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FAA Delays Unmanned Aerial Vehicle Test Site Selection to End of Year 

10  2,013 

By Stew Magnuson 



The Federal Aviation Administration is on track to select by the end of the year six sites where it can test unmanned aerial vehicles, said a representative of an industry trade group.

That will still be 16 months beyond the congressional mandate that the agency was given in 2012. The test sites are expected to pave the way to full integration of remotely piloted aircraft in national airspace, which lawmakers want to happen by 2015.

The Association for Unmanned Vehicle Systems International estimates that the economic impact of U.S. airspace integration will total more than $13.6 billion in the first three years and will grow sustainably for the foreseeable future, cumulating to more than $82.1 billion between 2015 and 2025.

“Every year that airspace integration is delayed, the United States loses more than $10 billion in potential economic impact. This translates to a loss of $27.6 million per day that [unmanned aerial systems] are not integrated in U.S. airspace,” said AUVSI spokesperson Melanie Hinton.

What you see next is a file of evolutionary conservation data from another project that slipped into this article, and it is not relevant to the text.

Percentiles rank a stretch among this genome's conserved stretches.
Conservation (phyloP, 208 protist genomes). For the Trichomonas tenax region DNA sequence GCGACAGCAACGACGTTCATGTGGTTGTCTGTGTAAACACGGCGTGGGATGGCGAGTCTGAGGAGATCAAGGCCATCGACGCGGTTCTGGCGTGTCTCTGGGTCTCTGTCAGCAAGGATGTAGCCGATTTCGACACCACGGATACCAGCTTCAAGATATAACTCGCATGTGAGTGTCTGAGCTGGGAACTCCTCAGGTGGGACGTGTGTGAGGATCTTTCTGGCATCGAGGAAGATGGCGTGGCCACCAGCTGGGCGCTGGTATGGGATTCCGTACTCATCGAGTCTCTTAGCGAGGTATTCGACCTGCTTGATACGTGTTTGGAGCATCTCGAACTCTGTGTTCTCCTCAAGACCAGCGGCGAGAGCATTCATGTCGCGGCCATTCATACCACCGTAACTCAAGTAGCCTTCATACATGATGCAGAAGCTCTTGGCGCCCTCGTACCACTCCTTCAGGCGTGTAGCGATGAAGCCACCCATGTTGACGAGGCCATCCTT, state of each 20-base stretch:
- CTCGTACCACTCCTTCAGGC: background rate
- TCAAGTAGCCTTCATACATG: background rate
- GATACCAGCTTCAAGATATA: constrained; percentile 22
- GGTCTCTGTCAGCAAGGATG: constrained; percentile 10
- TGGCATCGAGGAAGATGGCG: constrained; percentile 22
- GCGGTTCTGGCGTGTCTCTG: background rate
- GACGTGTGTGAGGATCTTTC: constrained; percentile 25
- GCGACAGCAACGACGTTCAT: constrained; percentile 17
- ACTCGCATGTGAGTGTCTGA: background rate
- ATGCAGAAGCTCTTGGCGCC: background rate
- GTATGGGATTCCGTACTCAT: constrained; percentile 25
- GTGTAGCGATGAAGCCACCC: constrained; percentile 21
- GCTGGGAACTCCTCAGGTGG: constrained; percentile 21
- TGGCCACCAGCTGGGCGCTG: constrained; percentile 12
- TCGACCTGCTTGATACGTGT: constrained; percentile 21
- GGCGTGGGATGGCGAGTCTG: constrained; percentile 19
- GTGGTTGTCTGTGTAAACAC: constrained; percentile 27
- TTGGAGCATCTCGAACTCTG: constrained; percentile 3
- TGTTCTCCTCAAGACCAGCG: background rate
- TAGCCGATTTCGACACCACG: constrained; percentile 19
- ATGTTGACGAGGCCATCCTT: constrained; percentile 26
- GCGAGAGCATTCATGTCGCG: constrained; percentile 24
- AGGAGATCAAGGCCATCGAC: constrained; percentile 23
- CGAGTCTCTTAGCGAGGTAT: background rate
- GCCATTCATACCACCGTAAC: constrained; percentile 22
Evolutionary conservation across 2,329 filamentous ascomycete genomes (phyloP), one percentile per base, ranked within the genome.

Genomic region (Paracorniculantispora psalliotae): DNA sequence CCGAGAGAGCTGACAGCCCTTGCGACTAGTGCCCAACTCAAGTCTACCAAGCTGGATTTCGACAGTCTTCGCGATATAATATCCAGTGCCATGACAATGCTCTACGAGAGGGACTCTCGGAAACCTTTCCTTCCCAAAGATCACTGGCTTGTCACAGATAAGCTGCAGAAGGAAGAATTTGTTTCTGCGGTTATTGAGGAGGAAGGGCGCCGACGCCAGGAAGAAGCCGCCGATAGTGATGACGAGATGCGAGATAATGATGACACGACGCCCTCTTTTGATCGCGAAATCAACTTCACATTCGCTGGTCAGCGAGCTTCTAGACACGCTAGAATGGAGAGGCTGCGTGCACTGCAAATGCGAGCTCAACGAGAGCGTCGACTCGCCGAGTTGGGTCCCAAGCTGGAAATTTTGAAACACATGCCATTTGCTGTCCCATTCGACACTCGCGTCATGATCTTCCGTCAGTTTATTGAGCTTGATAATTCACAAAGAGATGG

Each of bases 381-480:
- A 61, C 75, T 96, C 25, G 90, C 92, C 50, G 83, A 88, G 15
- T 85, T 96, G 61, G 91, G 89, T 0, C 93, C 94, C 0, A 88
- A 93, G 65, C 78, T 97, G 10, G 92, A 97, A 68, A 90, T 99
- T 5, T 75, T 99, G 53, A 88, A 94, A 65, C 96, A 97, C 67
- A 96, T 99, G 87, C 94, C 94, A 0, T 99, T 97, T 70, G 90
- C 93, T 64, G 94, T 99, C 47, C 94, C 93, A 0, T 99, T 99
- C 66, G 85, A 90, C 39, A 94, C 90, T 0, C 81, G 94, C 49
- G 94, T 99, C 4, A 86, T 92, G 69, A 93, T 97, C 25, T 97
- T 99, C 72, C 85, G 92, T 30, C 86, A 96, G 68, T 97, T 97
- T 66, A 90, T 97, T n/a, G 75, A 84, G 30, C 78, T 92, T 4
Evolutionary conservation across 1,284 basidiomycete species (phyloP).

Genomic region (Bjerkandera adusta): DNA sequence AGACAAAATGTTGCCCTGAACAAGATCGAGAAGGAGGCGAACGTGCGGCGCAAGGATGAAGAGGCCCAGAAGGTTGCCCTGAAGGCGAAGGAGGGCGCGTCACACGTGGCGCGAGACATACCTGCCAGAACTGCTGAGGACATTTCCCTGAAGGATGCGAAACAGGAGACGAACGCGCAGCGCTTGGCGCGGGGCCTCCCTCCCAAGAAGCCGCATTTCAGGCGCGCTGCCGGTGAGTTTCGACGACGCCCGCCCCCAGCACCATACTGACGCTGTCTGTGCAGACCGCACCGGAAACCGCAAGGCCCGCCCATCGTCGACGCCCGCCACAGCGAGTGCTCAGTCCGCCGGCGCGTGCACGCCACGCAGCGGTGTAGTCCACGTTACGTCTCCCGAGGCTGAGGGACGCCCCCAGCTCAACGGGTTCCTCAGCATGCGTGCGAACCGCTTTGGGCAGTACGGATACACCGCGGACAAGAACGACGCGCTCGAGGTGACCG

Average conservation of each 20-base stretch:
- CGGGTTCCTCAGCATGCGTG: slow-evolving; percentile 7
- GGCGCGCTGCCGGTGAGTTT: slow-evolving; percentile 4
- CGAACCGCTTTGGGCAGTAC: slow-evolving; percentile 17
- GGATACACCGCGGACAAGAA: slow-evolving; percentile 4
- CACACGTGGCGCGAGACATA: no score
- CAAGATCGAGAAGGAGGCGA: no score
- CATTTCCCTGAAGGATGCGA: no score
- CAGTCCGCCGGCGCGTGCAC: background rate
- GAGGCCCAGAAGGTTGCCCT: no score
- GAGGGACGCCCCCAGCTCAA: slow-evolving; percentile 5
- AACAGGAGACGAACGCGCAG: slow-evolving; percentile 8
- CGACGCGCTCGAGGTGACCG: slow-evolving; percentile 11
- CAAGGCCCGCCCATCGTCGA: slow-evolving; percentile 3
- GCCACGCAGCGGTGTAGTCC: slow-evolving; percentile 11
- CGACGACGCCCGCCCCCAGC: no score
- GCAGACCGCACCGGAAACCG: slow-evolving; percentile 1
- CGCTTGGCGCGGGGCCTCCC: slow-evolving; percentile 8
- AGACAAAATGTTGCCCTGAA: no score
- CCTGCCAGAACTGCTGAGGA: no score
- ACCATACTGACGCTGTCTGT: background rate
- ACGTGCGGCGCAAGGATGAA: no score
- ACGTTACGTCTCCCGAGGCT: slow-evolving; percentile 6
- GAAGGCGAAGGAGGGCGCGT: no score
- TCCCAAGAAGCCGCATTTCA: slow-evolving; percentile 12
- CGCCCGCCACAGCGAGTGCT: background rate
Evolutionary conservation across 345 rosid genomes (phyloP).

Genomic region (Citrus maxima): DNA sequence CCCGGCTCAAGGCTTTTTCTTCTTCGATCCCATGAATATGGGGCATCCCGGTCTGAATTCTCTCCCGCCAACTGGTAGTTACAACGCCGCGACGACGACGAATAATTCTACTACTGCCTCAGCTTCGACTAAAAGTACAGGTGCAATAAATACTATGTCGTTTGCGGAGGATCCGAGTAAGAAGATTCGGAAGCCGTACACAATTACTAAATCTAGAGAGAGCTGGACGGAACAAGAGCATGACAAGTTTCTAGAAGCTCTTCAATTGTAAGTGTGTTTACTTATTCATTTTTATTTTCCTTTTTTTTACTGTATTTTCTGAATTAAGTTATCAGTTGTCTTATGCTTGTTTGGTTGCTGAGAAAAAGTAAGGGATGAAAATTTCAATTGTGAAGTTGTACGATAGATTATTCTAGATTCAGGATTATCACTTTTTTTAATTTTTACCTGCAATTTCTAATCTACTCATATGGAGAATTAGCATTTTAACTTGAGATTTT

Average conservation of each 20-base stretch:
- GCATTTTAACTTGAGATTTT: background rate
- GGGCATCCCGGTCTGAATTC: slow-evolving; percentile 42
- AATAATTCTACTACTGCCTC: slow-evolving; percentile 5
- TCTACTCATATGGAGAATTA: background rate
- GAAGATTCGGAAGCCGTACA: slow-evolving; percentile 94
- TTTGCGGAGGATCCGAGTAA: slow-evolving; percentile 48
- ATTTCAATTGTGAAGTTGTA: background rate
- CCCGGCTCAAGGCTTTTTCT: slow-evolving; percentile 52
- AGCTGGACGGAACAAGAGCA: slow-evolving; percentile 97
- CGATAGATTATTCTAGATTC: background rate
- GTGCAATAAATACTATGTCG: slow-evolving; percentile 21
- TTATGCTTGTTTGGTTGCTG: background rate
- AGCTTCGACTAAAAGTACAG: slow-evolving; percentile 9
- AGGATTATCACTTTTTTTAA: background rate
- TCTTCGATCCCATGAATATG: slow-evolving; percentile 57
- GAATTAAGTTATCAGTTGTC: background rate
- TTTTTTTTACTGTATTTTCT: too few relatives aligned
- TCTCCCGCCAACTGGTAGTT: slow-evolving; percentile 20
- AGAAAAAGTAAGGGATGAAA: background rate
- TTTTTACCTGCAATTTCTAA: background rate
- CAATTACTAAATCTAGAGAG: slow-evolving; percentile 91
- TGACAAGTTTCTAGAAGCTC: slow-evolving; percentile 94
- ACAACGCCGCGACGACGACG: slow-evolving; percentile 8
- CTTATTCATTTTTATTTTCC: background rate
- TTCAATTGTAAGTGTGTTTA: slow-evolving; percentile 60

The test sites are envisioned as places where remotely piloted aircraft can fly with few restrictions, and crucial data on the technologies that will allow them to travel among regular air traffic are gathered. One of the main issues is how unmanned aircraft will sense other aircraft and take corrective measures to avoid collisions — better known as sense-and-avoid systems.

John Porcari, deputy secretary at the Department of Transportation, said at the AUVSI conference in August that the FAA had received 25 proposals from public organizations in 24 states, but the agency would not be choosing the finalists until the end of the year.
Hinton said the number of applicants is closer to 30.

One of the hopefuls, the state of Utah, undertook a study that explains why so many localities are interested in hosting test sites.

The economic impact to the state being chosen would mean more than 23,000 new jobs adding up to $12 billion in wages, $720 million in new tax revenues and an overall $23 billion in total economic impact over 10 years, the study said.

Hinton said industry will create more than 70,000 new jobs in the first three years after the aircraft are allowed to fly in U.S. airspace. By 2025, total job creation is estimated at 103,776, and the bulk of these jobs are in the high-paying manufacturing sector, she said.

The total tax revenue to the states is expected to exceed $635 billion in the first 11 years, she said.

Chart Credit: Federal Aviation Administration
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